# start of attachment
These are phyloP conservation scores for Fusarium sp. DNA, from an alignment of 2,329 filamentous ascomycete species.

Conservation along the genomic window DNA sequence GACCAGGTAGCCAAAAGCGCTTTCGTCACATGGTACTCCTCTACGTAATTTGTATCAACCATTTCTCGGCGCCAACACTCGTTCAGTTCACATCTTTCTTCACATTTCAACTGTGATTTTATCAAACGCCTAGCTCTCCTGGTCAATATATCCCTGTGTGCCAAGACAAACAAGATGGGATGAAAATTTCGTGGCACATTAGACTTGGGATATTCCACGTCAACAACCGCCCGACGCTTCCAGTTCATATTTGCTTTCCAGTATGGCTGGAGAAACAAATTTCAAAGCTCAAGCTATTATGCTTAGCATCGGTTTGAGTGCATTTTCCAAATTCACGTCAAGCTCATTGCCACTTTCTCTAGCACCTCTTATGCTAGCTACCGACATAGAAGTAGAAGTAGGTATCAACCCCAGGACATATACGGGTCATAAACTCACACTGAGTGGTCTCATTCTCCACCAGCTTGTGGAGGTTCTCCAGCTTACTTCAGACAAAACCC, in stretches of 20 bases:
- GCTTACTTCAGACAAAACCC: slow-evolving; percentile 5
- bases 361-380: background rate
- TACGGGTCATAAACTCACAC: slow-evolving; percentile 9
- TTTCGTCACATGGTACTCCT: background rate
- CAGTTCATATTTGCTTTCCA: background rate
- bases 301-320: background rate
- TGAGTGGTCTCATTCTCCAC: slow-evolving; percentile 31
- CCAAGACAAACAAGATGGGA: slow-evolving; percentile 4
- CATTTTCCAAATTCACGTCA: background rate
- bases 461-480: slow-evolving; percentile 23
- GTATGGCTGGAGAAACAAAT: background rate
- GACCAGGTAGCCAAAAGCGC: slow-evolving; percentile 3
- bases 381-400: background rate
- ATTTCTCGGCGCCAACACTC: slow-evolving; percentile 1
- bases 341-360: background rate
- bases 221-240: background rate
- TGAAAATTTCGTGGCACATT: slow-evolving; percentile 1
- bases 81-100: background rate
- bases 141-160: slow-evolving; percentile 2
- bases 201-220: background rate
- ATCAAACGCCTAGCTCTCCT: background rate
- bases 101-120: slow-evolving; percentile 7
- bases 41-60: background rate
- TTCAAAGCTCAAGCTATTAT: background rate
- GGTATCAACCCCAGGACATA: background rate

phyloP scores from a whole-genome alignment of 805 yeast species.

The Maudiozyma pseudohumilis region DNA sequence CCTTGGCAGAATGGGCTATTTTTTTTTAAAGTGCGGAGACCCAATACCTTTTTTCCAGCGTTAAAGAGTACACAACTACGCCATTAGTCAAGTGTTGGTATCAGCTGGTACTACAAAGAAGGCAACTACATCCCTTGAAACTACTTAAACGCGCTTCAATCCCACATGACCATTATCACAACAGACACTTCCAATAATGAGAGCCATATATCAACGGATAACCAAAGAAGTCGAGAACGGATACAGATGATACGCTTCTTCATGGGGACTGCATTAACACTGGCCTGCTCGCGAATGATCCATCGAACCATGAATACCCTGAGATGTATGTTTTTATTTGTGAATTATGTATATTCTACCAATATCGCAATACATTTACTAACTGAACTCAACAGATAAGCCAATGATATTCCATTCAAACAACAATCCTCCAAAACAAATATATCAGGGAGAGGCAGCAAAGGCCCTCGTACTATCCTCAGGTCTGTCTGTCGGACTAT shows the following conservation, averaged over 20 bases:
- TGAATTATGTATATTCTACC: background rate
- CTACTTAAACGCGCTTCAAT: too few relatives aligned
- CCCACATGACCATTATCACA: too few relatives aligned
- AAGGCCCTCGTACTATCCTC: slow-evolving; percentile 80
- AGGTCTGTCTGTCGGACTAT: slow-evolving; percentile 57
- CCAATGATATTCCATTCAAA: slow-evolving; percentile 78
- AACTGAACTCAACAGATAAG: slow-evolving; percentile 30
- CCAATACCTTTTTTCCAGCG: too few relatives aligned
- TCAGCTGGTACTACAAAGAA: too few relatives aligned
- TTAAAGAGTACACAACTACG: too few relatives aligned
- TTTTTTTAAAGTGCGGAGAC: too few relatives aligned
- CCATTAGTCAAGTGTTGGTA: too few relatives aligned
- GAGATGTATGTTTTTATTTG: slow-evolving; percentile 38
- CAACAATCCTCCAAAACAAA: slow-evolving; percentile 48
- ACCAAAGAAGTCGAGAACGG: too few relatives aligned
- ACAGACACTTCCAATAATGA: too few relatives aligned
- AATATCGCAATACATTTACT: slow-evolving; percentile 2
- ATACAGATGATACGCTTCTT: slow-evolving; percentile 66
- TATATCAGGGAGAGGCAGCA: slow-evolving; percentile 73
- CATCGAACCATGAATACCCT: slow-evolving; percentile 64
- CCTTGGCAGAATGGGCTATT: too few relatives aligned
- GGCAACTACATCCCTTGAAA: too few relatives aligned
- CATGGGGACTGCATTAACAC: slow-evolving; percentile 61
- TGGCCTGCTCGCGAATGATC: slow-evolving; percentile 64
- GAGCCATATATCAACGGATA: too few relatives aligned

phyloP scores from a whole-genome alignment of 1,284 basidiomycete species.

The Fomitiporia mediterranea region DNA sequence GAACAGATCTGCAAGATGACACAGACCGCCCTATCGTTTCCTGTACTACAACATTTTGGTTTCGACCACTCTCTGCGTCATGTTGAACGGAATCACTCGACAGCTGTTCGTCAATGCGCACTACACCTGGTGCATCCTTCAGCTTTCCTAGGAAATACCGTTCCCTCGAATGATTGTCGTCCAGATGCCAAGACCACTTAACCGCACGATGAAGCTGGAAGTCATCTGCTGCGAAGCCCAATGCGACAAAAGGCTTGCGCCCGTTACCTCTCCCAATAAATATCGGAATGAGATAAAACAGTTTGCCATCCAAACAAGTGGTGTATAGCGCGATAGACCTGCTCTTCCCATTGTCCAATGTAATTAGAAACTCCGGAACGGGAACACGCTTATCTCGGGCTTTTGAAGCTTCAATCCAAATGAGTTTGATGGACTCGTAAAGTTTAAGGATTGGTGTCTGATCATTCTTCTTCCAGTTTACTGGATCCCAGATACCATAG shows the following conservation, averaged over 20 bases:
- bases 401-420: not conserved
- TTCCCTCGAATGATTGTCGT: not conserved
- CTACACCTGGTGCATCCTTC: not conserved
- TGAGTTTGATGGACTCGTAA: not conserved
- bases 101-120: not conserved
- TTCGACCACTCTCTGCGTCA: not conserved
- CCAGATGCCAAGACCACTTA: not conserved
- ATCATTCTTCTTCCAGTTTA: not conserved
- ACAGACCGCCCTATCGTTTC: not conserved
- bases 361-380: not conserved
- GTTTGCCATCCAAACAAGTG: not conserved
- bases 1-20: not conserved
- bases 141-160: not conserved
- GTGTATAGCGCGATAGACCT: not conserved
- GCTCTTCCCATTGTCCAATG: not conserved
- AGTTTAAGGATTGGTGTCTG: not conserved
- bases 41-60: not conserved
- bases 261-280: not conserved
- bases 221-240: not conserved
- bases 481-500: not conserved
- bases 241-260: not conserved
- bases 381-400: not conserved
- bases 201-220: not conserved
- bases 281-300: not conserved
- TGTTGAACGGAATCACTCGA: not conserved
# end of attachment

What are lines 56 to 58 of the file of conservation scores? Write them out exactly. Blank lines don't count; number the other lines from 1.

The Fomitiporia mediterranea region DNA sequence GAACAGATCTGCAAGATGACACAGACCGCCCTATCGTTTCCTGTACTACAACATTTTGGTTTCGACCACTCTCTGCGTCATGTTGAACGGAATCACTCGACAGCTGTTCGTCAATGCGCACTACACCTGGTGCATCCTTCAGCTTTCCTAGGAAATACCGTTCCCTCGAATGATTGTCGTCCAGATGCCAAGACCACTTAACCGCACGATGAAGCTGGAAGTCATCTGCTGCGAAGCCCAATGCGACAAAAGGCTTGCGCCCGTTACCTCTCCCAATAAATATCGGAATGAGATAAAACAGTTTGCCATCCAAACAAGTGGTGTATAGCGCGATAGACCTGCTCTTCCCATTGTCCAATGTAATTAGAAACTCCGGAACGGGAACACGCTTATCTCGGGCTTTTGAAGCTTCAATCCAAATGAGTTTGATGGACTCGTAAAGTTTAAGGATTGGTGTCTGATCATTCTTCTTCCAGTTTACTGGATCCCAGATACCATAG shows the following conservation, averaged over 20 bases:
- bases 401-420: not conserved
- TTCCCTCGAATGATTGTCGT: not conserved